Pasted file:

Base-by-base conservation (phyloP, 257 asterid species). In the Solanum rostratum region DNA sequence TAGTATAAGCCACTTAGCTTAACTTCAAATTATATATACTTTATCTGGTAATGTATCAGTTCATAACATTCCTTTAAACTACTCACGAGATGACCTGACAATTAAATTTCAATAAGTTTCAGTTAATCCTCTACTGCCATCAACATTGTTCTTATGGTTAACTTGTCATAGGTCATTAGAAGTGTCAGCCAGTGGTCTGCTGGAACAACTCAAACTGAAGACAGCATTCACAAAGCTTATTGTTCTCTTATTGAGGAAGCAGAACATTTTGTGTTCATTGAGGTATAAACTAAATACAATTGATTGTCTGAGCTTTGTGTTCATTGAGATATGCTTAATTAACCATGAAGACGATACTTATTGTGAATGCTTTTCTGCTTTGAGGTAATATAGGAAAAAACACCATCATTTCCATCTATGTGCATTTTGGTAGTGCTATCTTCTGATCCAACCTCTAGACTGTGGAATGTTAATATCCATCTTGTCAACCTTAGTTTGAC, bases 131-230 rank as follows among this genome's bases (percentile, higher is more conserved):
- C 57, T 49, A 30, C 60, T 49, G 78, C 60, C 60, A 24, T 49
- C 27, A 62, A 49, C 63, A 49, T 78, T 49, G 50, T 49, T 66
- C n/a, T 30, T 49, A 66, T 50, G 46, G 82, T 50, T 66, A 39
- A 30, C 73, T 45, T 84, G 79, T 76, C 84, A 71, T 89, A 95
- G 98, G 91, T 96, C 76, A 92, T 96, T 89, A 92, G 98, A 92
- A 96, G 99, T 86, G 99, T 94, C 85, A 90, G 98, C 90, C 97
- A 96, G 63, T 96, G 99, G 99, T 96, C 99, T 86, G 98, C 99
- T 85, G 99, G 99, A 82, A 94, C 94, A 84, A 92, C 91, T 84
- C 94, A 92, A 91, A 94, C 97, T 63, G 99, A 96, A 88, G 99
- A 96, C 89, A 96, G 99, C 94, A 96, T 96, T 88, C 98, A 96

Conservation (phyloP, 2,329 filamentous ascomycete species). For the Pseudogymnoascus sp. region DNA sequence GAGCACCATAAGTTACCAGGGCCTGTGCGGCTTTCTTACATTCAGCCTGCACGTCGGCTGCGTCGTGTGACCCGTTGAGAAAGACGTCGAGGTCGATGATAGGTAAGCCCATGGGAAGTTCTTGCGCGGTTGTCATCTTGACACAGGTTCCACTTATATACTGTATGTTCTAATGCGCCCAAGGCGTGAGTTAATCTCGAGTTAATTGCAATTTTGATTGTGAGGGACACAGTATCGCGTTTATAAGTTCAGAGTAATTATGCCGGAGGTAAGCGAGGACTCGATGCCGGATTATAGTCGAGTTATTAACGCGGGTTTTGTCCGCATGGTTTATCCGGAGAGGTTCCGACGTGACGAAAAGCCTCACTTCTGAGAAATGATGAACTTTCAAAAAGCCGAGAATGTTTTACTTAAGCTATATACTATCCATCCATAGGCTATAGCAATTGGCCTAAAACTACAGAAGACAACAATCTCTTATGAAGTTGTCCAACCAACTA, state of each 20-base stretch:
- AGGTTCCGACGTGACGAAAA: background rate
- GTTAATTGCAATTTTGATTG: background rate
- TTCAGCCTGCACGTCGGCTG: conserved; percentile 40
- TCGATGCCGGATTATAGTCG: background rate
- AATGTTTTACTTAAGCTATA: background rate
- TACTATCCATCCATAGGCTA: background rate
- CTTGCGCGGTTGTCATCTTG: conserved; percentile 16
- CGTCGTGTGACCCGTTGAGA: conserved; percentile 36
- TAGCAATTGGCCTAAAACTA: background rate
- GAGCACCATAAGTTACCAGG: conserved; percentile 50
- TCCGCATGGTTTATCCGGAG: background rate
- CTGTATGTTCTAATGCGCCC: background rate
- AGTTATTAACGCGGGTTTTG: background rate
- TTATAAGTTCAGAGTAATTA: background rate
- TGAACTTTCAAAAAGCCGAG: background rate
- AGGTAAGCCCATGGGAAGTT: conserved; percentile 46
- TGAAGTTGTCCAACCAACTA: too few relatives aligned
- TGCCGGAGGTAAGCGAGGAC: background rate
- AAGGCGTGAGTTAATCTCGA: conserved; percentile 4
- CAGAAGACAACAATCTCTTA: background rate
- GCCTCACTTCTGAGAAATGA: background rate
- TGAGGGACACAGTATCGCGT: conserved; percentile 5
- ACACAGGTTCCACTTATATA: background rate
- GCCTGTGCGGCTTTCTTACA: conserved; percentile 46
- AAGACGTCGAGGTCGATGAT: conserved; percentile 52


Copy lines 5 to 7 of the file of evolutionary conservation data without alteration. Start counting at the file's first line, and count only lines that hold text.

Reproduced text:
- A 30, C 73, T 45, T 84, G 79, T 76, C 84, A 71, T 89, A 95
- G 98, G 91, T 96, C 76, A 92, T 96, T 89, A 92, G 98, A 92
- A 96, G 99, T 86, G 99, T 94, C 85, A 90, G 98, C 90, C 97